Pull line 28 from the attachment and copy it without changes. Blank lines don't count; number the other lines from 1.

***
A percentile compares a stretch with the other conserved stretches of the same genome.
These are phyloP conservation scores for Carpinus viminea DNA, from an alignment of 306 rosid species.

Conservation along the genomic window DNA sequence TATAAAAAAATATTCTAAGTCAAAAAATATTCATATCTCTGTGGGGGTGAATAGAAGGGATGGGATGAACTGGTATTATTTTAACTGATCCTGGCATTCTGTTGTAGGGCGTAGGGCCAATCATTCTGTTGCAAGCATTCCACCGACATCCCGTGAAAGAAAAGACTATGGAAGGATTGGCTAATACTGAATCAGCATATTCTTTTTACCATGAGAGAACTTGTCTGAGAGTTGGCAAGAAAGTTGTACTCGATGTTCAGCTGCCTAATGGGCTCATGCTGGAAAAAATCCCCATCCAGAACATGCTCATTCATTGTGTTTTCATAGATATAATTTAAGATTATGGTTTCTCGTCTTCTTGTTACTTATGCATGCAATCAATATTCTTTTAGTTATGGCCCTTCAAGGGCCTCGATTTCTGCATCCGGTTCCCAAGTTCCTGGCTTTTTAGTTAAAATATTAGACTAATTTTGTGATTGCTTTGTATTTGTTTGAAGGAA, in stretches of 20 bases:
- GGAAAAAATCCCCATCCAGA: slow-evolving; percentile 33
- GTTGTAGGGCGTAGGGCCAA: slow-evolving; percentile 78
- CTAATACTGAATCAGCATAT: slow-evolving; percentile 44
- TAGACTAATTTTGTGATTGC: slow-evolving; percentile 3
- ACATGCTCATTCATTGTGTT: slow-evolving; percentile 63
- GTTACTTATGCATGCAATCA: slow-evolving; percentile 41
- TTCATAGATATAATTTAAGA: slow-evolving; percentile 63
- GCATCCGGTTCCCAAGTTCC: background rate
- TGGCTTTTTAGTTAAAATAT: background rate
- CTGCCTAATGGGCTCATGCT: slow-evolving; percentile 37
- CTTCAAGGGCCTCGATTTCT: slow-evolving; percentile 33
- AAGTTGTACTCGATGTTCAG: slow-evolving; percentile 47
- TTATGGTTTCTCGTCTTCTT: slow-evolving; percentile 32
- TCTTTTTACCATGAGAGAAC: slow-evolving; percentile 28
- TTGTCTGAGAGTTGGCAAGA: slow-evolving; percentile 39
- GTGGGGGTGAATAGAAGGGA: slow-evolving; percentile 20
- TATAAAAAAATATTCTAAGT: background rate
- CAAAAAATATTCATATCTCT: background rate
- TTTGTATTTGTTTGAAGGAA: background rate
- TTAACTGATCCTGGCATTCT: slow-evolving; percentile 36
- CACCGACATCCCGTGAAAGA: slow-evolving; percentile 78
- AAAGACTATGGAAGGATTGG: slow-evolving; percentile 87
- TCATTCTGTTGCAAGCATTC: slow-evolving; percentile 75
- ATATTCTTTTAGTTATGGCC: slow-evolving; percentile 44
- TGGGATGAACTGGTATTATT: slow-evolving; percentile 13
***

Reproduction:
- TGGGATGAACTGGTATTATT: slow-evolving; percentile 13